I suppose I could get rid of some cowboy hats.  Although not suitable for showing horses after they are bent and dirty, they sure do have a lot of character and history, and just plain old look cool.  But, where to keep all the hats?  I have 5 of my own, and believe it or not, my husband has one too.  His was never worn to any horse shows, but rather to bars in college.  I'm sure when he looks at his hat, he has some memories quite a bit different than mine!

Regardless, I have a small collection.  My show hats, I keep in boxes so they stay clean and maintain their shape.  They take up space - boring.  As for my others, here is what I have come up with:

I also hung up a hunt cap that was no longer up to safety standards.  Yes, that is the bathroom.

My hats decorate the walls with something besides photos of the kids, they look cool, their neutral colors go with most everything, and they free up my closets for storing things I want to hide.

Friday, January 6, 2012

1 - Lucky Spice

I knew I needed to organize my spices.  Spices were so hard to find, that I ended up buying more, thinking I had run out, only to find that I had duplicates, and in one case, three jars of Tarragon! I don't ever even remember using Tarragon. Strange. 

So, I researched spice jars and spice racks.  I knew I liked the clear glass jars so that I could see the spices inside. But, the clear jars would mean that light would breakdown and ruin my spices faster than I could use them. I could hide the jars in my cupboard, but, I had no room in my cupboards. I also had no counter space, and so I was left with few options. I couldn't find the perfect solution, so therefore, I had none.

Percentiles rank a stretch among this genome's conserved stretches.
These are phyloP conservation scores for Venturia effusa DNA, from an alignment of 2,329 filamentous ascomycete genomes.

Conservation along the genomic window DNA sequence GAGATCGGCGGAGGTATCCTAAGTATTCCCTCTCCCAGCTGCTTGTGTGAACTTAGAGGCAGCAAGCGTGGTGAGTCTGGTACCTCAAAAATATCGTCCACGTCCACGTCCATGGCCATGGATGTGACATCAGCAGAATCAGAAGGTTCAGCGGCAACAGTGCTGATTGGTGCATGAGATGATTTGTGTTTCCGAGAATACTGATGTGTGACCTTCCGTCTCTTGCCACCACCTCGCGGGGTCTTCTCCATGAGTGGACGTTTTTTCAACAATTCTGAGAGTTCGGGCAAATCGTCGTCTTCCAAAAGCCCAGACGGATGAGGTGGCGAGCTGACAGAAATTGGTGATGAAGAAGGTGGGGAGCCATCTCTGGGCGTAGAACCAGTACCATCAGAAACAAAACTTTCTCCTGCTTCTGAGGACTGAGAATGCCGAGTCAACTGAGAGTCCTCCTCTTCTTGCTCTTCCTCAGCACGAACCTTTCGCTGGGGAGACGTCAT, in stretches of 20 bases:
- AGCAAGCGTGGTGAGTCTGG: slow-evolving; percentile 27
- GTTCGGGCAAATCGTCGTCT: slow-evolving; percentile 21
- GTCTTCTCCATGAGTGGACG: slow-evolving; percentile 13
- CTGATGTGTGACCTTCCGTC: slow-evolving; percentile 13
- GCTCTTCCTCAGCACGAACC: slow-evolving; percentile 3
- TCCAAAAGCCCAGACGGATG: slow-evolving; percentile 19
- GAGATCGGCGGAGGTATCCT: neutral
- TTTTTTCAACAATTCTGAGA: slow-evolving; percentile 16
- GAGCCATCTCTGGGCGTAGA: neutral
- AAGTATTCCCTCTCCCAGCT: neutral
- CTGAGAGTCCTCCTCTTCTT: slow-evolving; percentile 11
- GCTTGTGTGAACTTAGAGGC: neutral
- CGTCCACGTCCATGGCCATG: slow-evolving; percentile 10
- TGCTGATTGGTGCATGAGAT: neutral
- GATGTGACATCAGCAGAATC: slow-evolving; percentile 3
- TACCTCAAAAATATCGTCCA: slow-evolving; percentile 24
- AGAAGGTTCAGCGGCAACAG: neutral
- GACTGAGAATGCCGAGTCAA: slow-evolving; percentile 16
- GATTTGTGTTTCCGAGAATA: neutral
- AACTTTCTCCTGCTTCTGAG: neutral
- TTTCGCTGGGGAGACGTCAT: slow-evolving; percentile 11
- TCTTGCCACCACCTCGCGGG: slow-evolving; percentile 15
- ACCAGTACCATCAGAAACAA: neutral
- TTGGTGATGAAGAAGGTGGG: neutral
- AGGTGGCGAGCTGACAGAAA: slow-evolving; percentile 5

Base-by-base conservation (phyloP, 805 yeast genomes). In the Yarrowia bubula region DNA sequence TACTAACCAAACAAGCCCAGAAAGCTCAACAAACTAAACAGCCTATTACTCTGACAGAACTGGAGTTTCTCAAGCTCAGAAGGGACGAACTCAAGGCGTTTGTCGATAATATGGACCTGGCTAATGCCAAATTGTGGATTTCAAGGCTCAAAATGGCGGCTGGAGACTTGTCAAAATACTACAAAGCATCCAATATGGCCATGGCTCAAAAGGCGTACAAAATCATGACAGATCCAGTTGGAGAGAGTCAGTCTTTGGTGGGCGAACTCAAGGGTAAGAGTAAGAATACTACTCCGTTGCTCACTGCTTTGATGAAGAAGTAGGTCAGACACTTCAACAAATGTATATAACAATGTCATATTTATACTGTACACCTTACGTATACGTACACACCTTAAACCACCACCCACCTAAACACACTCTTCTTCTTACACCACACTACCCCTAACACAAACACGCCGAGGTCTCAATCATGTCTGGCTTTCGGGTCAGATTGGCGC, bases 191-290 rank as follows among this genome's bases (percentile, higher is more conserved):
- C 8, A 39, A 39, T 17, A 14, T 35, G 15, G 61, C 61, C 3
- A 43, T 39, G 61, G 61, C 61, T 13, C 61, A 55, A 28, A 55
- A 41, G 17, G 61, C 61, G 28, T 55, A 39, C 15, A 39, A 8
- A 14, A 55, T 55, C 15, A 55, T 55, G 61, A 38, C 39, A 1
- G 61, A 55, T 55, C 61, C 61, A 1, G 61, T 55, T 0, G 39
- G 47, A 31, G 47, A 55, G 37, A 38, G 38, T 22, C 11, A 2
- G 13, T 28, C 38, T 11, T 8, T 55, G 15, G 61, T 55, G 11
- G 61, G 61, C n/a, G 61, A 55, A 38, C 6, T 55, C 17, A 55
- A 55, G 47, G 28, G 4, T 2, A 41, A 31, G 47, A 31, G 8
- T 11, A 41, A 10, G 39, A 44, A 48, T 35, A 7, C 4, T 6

Then one lucky day, while toting three young boys through the Pottery Barn Outlet Mall in Jeffersonville, OH, I came across a metal cubby with 9 pull out drawers.  Certainly, I could use it to organize something that was cluttered in my house.  On the drive home, it came to me that it was about the size of my spice jars.  By the time I got home, I was so excited to see if they fit, that I grabbed one of the drawers out of the rack in one hand, and my tired toddler in my other arm, and went straight to the kitchen.  Unbelievably, the jars fit.  Perfectly.  It was as if it was MADE for this. 

The next day, I mounted the unit to my wall, and started labeling.  I then ordered more glass jars, filled, labeled, and alphabetized.  Each drawer holds 6 spice jars, so now I can have a whopping 54 jars, alphabetized and neatly stored.  I think I might love my spice rack more than what one might consider normal.